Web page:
That's one way of interpreting it. But if you read all 14 pages at no point does the "guideline" identify anything that classifies a weapon as an SBR - merely that it depends on caliber (not specifying which ones), use of a close eye relief optic (not specifying types, kinds, brands, models, etc.), whether it is oriented properly for one handed shooting or points up or down (really?), etc. etc. It is at their sole discretion if a braced pistol is a braced pistol or an SBR with no information at all providing a guideline. It would never stand up in court (probably even a liberal one).
Another way of reading it is exactly as it says...the ATF doesn't have the ability to create law (they don't). They DO have the ability to create a scare and in so doing potentially stop manufacturing of braced pistols, increase registration, and greatly inhibit their sale and possession. The document even states that enforcement of it is at their whim (not their exact words - but their essential meaning).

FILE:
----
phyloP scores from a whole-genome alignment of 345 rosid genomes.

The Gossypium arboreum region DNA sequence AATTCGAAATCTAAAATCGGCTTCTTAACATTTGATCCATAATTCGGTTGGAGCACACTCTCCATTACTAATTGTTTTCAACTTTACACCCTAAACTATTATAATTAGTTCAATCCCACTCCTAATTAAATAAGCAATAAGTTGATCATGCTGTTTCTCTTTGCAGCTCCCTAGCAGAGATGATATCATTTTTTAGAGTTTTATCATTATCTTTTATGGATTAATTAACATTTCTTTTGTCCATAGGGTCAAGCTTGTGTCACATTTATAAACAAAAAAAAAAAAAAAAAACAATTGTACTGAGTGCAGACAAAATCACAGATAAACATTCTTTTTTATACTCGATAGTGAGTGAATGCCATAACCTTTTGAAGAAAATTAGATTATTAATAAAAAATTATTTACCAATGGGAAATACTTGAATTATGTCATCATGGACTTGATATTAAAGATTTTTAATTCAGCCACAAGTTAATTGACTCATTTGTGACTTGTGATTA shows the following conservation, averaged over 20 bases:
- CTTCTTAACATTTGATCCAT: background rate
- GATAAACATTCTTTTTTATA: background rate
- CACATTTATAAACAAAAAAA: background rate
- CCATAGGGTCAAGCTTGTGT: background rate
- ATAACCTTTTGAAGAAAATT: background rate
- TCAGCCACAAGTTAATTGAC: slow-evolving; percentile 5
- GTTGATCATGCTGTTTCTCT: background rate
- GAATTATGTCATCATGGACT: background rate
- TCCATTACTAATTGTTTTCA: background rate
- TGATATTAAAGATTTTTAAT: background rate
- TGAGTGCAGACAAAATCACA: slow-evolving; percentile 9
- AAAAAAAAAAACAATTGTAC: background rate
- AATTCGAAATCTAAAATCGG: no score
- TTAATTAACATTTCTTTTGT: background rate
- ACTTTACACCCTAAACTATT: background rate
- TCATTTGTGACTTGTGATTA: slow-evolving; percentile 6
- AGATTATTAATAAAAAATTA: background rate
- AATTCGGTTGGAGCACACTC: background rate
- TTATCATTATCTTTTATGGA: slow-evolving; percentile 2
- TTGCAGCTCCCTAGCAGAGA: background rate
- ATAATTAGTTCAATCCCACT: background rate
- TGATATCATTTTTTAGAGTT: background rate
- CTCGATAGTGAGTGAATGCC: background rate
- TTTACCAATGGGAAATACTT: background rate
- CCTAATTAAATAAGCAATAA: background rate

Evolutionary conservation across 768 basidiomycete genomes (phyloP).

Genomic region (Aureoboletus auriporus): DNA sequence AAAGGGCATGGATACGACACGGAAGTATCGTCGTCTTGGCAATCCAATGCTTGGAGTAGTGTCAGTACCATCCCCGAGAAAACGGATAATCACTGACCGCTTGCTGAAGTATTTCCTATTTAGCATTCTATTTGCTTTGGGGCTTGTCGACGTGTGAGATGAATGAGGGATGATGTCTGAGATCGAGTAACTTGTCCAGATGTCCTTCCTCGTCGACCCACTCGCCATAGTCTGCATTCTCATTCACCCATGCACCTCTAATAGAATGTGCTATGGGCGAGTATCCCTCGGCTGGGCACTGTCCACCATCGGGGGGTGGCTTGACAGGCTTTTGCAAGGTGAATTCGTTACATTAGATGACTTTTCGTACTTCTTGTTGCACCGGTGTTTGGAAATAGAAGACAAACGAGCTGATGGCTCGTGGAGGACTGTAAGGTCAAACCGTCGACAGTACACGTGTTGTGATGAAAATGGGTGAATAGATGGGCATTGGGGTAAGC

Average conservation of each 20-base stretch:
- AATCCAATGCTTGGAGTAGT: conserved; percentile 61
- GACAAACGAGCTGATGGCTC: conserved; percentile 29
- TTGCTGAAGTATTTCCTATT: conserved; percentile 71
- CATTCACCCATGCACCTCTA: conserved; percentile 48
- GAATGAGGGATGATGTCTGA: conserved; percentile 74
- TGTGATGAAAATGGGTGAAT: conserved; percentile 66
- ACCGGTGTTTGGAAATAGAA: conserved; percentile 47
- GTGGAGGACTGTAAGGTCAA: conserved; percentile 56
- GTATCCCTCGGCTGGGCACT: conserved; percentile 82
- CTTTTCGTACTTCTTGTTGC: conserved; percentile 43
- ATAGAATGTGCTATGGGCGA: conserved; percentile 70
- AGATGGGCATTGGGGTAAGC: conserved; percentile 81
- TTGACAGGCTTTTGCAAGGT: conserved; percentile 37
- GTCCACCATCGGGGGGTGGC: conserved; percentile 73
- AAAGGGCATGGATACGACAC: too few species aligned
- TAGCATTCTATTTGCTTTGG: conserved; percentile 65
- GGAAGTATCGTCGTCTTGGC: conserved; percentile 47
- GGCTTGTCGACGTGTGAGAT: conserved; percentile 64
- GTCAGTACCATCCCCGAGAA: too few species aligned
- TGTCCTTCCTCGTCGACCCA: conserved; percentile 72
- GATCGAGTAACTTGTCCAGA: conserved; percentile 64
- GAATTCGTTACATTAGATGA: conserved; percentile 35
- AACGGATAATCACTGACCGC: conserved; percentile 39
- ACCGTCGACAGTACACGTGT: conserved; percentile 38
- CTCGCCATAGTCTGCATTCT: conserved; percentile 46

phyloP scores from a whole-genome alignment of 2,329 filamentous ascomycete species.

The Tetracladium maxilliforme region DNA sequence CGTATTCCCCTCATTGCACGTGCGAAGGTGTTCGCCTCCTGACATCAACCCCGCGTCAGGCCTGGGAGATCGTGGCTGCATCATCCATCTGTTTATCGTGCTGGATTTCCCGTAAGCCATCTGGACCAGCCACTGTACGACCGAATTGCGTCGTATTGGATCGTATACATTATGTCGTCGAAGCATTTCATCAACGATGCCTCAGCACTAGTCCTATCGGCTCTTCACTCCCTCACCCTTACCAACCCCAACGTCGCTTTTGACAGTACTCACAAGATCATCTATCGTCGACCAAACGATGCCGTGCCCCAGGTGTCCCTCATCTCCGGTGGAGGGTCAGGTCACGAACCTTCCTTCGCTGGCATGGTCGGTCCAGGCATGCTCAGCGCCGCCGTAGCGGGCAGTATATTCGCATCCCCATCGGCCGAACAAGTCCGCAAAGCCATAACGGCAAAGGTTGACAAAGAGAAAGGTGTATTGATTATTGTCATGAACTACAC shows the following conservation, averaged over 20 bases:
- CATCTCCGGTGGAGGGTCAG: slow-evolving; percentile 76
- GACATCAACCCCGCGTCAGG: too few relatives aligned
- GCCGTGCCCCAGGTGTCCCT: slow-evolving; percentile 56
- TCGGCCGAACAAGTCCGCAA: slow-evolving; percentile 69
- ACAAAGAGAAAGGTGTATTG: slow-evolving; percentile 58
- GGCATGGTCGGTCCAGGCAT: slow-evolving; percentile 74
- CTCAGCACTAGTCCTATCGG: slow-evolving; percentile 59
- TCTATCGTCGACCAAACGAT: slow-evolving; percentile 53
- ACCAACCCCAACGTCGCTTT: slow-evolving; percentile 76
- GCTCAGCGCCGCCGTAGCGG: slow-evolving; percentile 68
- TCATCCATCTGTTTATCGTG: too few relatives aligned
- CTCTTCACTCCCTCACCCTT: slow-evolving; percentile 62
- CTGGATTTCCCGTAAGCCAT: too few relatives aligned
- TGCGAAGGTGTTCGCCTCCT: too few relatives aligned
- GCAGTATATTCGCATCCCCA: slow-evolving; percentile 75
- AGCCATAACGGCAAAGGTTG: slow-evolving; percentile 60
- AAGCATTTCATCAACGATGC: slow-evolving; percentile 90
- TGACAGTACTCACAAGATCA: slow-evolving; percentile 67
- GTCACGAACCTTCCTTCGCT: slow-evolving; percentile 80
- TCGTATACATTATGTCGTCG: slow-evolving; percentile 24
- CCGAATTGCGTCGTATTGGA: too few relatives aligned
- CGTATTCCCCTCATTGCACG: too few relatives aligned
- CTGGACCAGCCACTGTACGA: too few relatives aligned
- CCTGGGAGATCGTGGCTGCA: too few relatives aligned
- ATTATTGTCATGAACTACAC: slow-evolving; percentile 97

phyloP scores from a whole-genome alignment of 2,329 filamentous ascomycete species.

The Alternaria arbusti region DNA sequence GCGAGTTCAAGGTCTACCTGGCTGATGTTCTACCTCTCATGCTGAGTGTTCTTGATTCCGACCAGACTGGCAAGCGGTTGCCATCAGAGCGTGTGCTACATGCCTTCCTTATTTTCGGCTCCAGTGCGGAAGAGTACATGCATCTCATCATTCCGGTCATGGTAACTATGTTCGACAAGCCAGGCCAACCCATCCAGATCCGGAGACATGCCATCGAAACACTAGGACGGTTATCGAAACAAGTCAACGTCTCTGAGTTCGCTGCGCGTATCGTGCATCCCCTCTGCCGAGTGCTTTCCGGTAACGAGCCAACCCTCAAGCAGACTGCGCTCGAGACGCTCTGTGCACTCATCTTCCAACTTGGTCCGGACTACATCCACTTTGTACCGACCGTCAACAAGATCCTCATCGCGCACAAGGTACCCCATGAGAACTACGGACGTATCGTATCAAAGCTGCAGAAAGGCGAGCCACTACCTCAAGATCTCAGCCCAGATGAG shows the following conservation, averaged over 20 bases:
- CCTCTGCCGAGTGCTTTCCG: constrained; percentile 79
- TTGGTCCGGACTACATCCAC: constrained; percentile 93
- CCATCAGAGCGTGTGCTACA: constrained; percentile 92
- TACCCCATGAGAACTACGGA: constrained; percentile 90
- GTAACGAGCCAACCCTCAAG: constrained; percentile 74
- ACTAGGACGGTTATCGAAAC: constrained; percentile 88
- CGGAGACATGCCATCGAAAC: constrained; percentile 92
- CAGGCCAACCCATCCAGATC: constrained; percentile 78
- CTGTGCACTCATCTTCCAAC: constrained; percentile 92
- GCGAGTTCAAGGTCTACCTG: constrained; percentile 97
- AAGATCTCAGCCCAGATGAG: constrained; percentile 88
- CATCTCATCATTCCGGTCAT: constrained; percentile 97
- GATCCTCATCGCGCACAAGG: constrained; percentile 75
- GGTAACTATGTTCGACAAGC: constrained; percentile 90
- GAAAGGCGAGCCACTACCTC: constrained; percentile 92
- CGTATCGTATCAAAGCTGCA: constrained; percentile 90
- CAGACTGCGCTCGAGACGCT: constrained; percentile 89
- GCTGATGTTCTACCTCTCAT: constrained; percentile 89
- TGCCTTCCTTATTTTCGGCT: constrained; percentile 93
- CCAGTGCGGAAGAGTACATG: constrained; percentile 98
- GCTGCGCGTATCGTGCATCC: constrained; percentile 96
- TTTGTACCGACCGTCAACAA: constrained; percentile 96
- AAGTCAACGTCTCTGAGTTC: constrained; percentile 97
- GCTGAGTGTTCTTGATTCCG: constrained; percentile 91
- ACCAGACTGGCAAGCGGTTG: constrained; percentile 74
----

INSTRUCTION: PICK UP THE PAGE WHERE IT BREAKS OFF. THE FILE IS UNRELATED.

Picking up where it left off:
I was actually planning to SBR (submit the paperwork, not add a stock and vertical grip - yet) my DD MK18 over the holidays anyways. If they can make it to where I can do so in an expedited manner and not pay the $200 tax - I will but not because they say I have to, only because I planned to anyways.
I'll be the first to admit I'm not a lawyer, but I believe that paragraph indicates that the document you read is a guide on what they intend to publish to the federal register. It does not become law until that point, after that point it is. It speaks of a process by which owners of current stabilizing brace equipped pistols will be required to register under the NFA or remove and destroy their stabilizing brace.